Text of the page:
One Championship’s Chatri Sityodtong: ‘Brands and agencies still don’t get us – but they will’

The self-made multi-millionaire entrepreneur, CEO and founder of Asia’s biggest martial arts franchise talks to Eleanor Dickinson about One Championship's 2018 expansion, erasing its 'blood sport' perception and his own personal legacy

Chatri Sityodtong has the kind of personal history that was just made for a business leader in the era of social media.

His story of his family’s financial collapse, hardship and eventual degree from Harvard Business School makes for the perfect rags-to-riches tale that many of his 28,000 LinkedIn followers are no doubt familiar with.

Today, at 47, Sityodtong has few of those worries that dogged him during his youth. As multi-millionaire with several start-ups behind him, he is now the founder and chief executive officer of One Championship, a mixed-martial arts competition that is claimed to be Asia’s biggest sports brand.

Although the idea of martial arts as a major sports player may raise eyebrows from some, it’s hard to argue with One Championship’s numbers: the company has more than six million fans on Facebook and is broadcast in 136 countries across the globe. In Asia, between 150 and 800 hours of One Championship’s fights are broadcast on television per year.

Yet there is much work to be done for the sport still. Its hard to imagine the words ‘mixed martial arts’ without the images of violence, aggression and in some cases downright barbarism.

Here, Sityodtong explains the company’s uphill task of repositioning martial arts to brands, agencies and the rest of the world and drops a few hints as to what can be expected from One Championship in 2018.

You’re a billion-dollar company today, so it can be assumed you must have a pretty high market budget. Can you tell me how much it’s worth?

“Our marketing budget is growing triple-digits every year. On a global level, I’ll say it’s in the eight-figure US dollar range, but likely to cross the nine figure range very soon. It’s pretty significant. The majority of this is spent in Asia though; we’re very focused on this market because there are 4.2 billion people here and it is our core market.”

In terms of marketing, what areas are you looking to invest more heavily in this year?

“So China has been a big effort for us over the last 12 months and in 2018 it’s still going to be massive. Also Japan and Korea are new markets we’re entering. That would basically give us the entire footprint of Asia. We’re six years old, and for the first few years we primarily focused on South East Asia and then we added China, and now it’s Japan and Korea, so it is the entire region.”

Does the sport mixed-martial arts or MMA have a bit of an image problem because of its associations with brutal violence?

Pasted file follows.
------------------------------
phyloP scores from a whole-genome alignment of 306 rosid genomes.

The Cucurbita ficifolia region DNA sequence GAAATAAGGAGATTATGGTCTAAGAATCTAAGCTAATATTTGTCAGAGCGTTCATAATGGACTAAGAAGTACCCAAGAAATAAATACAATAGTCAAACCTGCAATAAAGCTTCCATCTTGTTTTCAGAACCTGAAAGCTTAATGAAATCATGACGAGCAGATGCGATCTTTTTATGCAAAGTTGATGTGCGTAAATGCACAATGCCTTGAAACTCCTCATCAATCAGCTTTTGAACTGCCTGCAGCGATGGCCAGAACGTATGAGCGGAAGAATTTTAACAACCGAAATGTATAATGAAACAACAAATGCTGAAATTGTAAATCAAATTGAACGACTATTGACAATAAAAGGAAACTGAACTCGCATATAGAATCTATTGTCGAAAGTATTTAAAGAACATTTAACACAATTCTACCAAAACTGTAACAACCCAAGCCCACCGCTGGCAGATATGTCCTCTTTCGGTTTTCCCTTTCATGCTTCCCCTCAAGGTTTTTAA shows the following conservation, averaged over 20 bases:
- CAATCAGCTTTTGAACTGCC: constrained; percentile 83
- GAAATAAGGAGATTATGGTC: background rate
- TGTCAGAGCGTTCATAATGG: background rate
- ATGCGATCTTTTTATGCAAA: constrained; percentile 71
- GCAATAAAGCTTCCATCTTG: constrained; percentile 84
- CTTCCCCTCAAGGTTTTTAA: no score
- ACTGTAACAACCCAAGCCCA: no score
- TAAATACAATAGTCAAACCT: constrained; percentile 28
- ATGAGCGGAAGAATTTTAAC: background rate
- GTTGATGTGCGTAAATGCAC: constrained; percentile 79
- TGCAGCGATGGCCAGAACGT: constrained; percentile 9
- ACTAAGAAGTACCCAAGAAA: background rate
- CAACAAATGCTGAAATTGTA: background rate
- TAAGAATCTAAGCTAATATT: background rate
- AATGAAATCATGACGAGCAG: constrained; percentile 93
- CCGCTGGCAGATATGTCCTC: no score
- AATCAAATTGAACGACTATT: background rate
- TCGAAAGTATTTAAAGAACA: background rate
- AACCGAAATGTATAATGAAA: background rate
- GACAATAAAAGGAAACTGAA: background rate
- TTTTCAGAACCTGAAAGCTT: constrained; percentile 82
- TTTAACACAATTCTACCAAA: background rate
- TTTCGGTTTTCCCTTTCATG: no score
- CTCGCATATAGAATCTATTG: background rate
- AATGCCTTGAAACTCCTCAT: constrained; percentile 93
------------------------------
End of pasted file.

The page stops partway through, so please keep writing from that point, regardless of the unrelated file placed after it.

“I don’t use the word MMA. That’s a word coined by the UFC (Ultimate Fighting Championship). We’re Martial Arts; it may not seem to the outside world, but it’s different. MMA is a Western concept that’s more about blood sports and violence. Martial arts has a 5,000-year history in Asia and it denote humility, integrity and discipline. It’s the warrior lifestyle of honour and respect.

“Our Western counterparts have used violence, disrespect and hatred to sell pay-per-view. They are 180-degree opposed to what One Championship is about. Our heroes should be that when kids put posters up in their bedrooms, their parents fully embrace it. The Western version is missing the point about martial arts: it’s about values, not just kicking and punching. And it is very frustrating for me because I do feel people do not understand it. I want to use this platform to fight injustices and to show everyone is respected regardless of race or sex. That’s why I named it One Championship; because we are one.”

You were originally named ONE Fighting Championship. Was the name change an effort to distance yourself from UFC and that violent image?

“When we first started, every martial arts competition in the world had the word ‘fighting’ in their name, so we just did it. But then we realised we are totally different. It’s the difference between pasta in Italy and pad Thai in Thailand – they’re noodles, but they are not the same thing. So we really tried to distance ourselves from UFC, because that’s not something the world can embrace fully.”

As you mentioned there are a lot of martial arts competitions. How were you able to grow to the size you are, and gain that critical mass, in such a relatively short space of time?

“I think what was important was that we created heroes, who billions of people in Asia could look up to and every country could rally behind. That really ignited our social media metrics. Three years ago, our annual video views were 312,000. In December just gone, we crossed 2.3 billion video views. This year we’re likely to cross 20 billion. This makes us the fastest-growing media property in the world – in history.”